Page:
When people first learn that the Longevity Pension Fund offers income for life, some naturally draw a parallel to lifetime annuities offered by insurance companies. The first question we often get, understandably, is “but, is that distribution rate guaranteed?”
In short: No, Longevity’s distribution levels are not fixed – but that represents one of its strongest design features. The trade-offs that would have been necessary to add a guarantee would have imposed real costs elsewhere, making the fund a less effective solution for retirement income, so we decided against that.
How Risk Fits into a Retirement Portfolio and How We Manage It
The monthly distribution levels are reviewed each year by the Risk Oversight team, with guidance from the Longevity Advisory Committee, using financial calculations to balance risk and fairness to all investors. They may be adjusted up or down, but the fund is designed and structured such that they should rise over time.*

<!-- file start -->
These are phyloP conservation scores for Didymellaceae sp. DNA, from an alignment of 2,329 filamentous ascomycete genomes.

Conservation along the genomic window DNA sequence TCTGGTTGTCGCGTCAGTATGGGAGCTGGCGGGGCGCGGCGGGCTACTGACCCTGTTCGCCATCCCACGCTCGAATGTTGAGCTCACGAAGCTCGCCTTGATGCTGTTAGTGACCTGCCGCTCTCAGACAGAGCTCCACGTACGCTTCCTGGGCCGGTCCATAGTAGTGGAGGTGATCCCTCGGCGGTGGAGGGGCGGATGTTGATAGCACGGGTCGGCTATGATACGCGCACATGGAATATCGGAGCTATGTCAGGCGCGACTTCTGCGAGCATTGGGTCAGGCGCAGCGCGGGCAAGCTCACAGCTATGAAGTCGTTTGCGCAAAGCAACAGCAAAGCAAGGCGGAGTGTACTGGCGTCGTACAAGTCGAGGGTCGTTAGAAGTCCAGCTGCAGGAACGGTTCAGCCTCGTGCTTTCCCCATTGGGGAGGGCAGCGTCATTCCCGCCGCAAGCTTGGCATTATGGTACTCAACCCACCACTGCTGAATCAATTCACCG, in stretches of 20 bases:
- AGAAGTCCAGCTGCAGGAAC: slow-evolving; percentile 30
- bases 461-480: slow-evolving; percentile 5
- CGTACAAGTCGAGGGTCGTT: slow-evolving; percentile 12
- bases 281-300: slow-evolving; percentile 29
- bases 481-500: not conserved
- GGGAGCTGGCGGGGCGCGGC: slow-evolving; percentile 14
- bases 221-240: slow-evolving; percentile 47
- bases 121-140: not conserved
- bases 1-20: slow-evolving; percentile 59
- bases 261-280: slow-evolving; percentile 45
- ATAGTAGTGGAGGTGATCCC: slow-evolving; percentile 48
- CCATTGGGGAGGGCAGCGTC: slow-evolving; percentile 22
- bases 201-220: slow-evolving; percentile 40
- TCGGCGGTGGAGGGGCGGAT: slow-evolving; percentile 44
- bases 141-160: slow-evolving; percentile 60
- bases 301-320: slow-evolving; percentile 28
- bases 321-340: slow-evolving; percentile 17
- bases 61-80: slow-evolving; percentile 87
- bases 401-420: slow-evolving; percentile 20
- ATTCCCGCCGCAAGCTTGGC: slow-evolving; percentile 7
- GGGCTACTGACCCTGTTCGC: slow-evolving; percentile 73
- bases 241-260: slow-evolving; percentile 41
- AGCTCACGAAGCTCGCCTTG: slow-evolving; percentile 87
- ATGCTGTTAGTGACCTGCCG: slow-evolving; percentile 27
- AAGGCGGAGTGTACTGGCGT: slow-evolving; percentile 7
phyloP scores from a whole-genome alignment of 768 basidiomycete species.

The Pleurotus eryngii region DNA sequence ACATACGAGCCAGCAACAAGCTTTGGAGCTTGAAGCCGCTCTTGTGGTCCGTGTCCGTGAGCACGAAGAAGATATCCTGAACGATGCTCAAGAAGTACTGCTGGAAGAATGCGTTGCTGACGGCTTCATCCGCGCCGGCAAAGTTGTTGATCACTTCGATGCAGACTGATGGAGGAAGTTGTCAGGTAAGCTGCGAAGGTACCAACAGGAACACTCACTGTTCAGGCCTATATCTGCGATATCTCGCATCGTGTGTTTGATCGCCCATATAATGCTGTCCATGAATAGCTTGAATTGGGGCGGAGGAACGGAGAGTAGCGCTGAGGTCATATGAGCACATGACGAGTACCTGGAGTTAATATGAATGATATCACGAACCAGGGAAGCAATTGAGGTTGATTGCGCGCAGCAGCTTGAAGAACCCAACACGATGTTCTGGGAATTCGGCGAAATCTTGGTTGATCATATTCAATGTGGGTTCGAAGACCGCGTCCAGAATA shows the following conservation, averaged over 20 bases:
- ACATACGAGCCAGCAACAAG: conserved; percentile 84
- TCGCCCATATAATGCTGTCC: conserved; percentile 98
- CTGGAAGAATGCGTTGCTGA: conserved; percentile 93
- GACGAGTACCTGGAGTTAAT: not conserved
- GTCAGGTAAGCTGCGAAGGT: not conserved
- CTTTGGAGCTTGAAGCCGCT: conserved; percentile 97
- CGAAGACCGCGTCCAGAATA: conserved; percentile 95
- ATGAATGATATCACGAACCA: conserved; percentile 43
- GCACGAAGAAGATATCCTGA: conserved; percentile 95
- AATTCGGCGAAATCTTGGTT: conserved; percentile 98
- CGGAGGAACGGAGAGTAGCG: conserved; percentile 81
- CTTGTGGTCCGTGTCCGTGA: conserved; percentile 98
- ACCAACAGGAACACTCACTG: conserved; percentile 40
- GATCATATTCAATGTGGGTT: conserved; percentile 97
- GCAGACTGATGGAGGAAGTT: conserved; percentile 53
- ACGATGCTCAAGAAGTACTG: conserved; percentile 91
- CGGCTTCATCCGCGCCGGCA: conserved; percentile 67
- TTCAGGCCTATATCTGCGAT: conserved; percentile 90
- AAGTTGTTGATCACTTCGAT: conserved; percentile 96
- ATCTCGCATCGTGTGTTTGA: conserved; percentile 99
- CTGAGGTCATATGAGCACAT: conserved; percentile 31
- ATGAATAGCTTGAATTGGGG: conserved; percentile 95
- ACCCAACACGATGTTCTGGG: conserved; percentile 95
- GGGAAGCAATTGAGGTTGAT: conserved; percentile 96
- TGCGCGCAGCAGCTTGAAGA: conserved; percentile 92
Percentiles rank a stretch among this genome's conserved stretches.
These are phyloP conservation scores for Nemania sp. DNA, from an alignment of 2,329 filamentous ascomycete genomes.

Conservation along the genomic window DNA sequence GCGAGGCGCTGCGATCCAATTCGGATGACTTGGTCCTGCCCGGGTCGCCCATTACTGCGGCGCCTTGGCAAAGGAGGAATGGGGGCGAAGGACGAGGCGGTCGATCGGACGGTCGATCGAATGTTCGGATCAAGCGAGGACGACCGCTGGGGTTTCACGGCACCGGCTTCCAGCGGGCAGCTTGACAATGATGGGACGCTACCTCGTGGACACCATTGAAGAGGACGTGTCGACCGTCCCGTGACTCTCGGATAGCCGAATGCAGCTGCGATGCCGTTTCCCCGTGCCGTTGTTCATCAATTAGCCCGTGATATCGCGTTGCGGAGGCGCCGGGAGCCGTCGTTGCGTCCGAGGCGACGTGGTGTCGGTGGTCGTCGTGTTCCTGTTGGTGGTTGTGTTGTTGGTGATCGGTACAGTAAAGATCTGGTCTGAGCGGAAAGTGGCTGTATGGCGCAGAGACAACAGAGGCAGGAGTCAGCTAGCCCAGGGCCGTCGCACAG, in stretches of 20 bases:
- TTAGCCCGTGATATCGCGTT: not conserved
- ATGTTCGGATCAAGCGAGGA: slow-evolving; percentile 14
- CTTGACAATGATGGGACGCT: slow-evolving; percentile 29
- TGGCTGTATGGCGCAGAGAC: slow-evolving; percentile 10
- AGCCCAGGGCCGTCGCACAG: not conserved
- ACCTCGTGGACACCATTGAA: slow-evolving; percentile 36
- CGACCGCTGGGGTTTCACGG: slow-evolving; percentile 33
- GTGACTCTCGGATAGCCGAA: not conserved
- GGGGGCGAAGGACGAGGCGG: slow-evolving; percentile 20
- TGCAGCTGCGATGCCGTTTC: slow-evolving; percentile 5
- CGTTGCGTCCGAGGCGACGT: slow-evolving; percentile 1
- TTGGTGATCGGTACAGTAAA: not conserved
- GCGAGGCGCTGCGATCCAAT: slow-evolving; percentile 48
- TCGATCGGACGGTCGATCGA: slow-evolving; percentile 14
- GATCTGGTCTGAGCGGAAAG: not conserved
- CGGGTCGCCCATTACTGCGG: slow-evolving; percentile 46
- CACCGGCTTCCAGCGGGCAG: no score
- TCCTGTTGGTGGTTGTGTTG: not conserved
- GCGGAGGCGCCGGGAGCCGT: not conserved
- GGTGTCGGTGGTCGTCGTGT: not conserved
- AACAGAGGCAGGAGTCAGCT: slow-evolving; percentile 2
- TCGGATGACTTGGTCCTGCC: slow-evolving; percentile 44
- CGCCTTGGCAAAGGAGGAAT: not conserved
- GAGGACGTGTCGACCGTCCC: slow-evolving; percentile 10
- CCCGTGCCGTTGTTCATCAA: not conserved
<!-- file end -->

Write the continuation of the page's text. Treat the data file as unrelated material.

By conservatively investing the fund’s assets in a balanced, low-volatility portfolio, and taking on some market risk, we can expect to generate modest returns in most years. And by not locking the distribution rate at a fixed level, we’re able to pass on those market gains to investors through higher distribution levels as time passes.
This structure also allows for investors (or their estates) to recover their unpaid capital. All of these features are incompatible with the guarantees offered on lifetime annuities.
Like everything in life, there are of course trade-offs. In return for these higher initial rates, expected future increases, and flexible structure, investors accept some market risk. But how many investors opt for the guaranteed security of their capital by burying cash in the backyard? (Or, perhaps more realistically, holding only GICs in their portfolio?)
The backyard burial would certainly provide a guarantee (ignoring the obvious risk of theft!), but at the very high cost of forgoing the gains expected from investing in the market. This risk is something nearly all investors accept and manage, and it should be no different when investing to generate retirement income.